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The Family History Compass
4/17/2000 - Archive

Ten Steps to Recording Your Personal History
 – Juliana Smith

As family historians, we often forget that we are an important part of our family's history. It should be easy to write our own life story, since we know more about ourselves than anyone else, but we still tend to put it off. Here are a few ideas to help get your personal history project off the ground.

1. Schedule some "me" time.
With today's busy schedules, we often find ourselves rushing from one task to the next, with little time for ourselves. By scheduling a little time to record your personal history, you are allowing time for yourself to reflect on the day and on your life as a whole; this can often be very therapeutic. It can be whenever is most convenient for you—after a hectic day, before the morning rush, or while your spouse is watching a TV show you despise.

2. Make it convenient.
By choosing a method that is convenient, you will be more likely to follow through. If you are more comfortable in front of the computer, create a file for your journal there. You can choose your own platform—from specialized software to a basic word-processing document. If you are more comfortable with a journal and pen, find one that you can take with you anywhere. You can fill it out while you are on a swing in the garden, in a doctor's waiting room, on break or lunch at work, in bed, on an exercise bike, on a bus, train, or plane, or even in a car (preferably not while driving though!).

3. Do a little at a time.
While the task of documenting your personal history may seem overwhelming at first, if you do it a little at a time, you will find it much less intimidating. If you focus on smaller periods of your life and don't try to record it all at once, the project will seem much more manageable. If you think of something for another period, you can jot down a note for later reference. It doesn't necessarily have to be done in chronological order, and you can pick and choose your focus as the mood strikes or as memories are stirred.

4. Interview yourself.
If you have a hard time or are not comfortable with traditional forms of journal writing, you might want to interview yourself, just as you would other family members. Ask yourself the questions you would ask an ancestor if you had the opportunity.

5. Liven it up with current events.
By including events that were in the news during the period you are recording, your history will be more illuminating as you set it against the context of the times. You may also find that by recalling historical events, you will be stirring more personal memories.

6. Jog your memory.
Events are not the only thing that can bring back memories. Photographs, letters or cards, yearbooks, and other memorabilia can all serve to bring back those memories that have been pushed to the back of your brain. Familiar smells and sounds can also be powerful memory stimulants.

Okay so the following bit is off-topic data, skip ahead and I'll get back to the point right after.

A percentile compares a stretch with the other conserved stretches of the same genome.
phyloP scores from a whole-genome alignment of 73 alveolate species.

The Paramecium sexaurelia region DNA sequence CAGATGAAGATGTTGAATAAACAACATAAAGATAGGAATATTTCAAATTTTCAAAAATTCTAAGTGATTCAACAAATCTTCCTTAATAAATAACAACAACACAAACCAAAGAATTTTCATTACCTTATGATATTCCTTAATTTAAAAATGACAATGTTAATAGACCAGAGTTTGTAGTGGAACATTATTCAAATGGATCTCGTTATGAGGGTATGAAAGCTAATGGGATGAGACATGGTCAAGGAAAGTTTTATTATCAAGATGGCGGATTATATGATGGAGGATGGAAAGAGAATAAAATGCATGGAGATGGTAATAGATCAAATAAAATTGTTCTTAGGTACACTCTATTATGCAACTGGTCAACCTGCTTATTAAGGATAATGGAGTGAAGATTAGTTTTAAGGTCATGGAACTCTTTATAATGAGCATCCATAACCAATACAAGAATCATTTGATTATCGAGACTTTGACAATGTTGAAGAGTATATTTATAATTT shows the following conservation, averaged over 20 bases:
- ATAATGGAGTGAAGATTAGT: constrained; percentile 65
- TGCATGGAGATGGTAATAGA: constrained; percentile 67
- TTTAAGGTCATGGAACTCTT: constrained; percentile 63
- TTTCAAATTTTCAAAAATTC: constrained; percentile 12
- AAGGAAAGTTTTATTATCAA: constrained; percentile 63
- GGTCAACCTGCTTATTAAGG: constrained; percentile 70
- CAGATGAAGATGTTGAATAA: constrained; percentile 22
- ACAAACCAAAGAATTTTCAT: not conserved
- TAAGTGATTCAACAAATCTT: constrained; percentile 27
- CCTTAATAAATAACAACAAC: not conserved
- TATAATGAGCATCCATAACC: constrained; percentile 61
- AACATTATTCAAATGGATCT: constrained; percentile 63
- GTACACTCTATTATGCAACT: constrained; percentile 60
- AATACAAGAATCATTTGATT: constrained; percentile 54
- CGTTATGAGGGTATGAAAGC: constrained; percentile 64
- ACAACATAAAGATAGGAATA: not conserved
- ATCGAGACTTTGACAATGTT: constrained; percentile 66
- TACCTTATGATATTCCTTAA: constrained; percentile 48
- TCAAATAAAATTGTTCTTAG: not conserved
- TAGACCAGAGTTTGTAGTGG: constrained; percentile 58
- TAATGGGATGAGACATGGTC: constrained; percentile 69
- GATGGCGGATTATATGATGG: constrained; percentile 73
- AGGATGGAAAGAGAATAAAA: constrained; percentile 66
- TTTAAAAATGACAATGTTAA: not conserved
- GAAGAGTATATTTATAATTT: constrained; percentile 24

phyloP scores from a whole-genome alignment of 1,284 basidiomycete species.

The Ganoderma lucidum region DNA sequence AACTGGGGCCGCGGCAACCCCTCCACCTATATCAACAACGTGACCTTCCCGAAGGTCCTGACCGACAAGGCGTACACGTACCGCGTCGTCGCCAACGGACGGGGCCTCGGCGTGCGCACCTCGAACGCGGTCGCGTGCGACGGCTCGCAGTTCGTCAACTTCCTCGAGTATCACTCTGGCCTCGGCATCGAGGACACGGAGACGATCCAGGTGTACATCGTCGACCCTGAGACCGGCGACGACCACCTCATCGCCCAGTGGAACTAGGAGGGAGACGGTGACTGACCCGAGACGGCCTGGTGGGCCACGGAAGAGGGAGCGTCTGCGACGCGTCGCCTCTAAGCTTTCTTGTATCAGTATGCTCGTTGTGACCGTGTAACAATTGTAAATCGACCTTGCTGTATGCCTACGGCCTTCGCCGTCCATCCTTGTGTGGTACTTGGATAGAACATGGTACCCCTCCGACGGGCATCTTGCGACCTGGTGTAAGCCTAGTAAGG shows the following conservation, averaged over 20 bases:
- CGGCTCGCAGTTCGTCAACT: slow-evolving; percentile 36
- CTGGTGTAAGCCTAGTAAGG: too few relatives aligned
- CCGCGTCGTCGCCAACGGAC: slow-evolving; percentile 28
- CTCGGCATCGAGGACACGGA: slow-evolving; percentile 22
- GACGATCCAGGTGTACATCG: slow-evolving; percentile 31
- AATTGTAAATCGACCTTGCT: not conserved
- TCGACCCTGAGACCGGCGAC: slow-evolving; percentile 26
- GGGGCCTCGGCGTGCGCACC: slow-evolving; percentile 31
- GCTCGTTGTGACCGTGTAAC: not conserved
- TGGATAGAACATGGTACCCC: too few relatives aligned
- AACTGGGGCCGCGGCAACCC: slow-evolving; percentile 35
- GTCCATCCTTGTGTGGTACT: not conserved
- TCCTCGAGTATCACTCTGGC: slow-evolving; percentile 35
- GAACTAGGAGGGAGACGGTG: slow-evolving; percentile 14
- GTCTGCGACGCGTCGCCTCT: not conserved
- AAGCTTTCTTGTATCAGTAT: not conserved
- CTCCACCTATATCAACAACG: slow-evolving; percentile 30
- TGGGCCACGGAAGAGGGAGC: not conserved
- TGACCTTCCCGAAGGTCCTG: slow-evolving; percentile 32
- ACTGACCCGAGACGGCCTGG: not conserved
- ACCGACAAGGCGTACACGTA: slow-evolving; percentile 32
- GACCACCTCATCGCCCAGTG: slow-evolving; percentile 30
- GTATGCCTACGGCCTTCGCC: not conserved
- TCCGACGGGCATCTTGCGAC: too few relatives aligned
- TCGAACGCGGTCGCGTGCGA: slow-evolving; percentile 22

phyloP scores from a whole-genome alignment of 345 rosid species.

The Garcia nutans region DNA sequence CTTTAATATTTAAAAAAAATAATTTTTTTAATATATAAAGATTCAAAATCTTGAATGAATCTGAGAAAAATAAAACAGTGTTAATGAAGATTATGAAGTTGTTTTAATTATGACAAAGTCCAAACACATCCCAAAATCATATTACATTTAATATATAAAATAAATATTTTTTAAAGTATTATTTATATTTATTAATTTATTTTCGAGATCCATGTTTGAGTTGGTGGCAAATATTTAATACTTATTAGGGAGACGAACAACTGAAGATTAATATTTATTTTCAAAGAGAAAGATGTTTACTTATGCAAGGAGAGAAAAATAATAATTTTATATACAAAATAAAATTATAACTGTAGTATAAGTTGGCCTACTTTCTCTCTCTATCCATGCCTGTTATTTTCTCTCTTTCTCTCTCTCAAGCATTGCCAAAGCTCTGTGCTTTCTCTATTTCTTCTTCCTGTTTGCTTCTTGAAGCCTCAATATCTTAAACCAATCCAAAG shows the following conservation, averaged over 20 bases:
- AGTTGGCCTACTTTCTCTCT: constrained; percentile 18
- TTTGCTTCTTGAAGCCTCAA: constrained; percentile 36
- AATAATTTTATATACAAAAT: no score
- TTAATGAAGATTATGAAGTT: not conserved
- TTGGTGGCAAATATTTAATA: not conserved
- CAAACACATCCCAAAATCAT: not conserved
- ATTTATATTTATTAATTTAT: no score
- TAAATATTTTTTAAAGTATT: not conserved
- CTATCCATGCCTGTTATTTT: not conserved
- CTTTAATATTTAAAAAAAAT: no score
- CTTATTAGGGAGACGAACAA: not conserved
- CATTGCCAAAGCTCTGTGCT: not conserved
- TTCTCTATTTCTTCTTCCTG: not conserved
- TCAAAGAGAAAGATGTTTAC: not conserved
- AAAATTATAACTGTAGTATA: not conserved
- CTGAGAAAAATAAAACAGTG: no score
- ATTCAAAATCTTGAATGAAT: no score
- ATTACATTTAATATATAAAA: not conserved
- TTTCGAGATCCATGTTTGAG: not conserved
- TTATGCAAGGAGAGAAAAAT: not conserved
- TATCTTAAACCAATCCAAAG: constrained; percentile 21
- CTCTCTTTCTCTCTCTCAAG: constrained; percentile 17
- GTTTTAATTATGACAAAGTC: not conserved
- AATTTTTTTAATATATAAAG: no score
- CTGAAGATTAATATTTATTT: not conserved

7. Introduce your friends and family.
Include tidbits about those around you. By including friends and family, your descendants will have better insight into family relations and the way you interact with others.

8. Let your light shine through.
By sharing your thoughts, ideals, favorite quotes, and jokes, you will give your readers a glimpse into your true self and let them know what a truly unique and wonderful person you are!

9. Get help online.
There are many sites online that can give ideas, stimulation, and information to help you create a captivating personal history. Here are a few:

    Writing the Journey: Online Journal Writing Website
    (I really liked this site and will be going back to visit myself! It includes ideas, information about journal-keeping software, a free newsletter, an online workshop, exercises to improve your journal-writing skills, and more.)

    Today in All Kinds of History
    (You have to scroll down a bit to the datebook and click on the date you are interested in. Though the site is a bit cluttered and can be difficult to navigate, you'll be amazed at the wealth of information available for each day. "Today in History" information is available on the following topics: Births, Deaths, Government & Politics, War, Crime and Disaster, Royalty and Religious, Human Achievement and Science, Entertainment, Arts and Prose, Music, Sports, and even Weird Events in history.)

10. Make it fun.
There are no rules. If you have fun creating your memoirs, your readers will most likely have fun reading it. Be as creative as you want, and include whatever you want. Photos, textiles, maps, pressed flowers from your garden, news or magazine articles, receipts, recipes, song lyrics or poetry, favorite quotations and jokes, cards you've received, a picture of a sunset—anything that makes you happy or sad or makes you think.

However you choose to preserve your memories, they will be a reflection of you and your devotion to preserving your family history, and your family will love you for it!

Below are some supplies you can find in The that may help you get started:

“Dear Diary: The Art and Craft of Writing a Creative Journal,” by Joan R. Neubauer;=P2117

“Producing A Quality History,” by Patricia Law Hatcher, CG;=P1024

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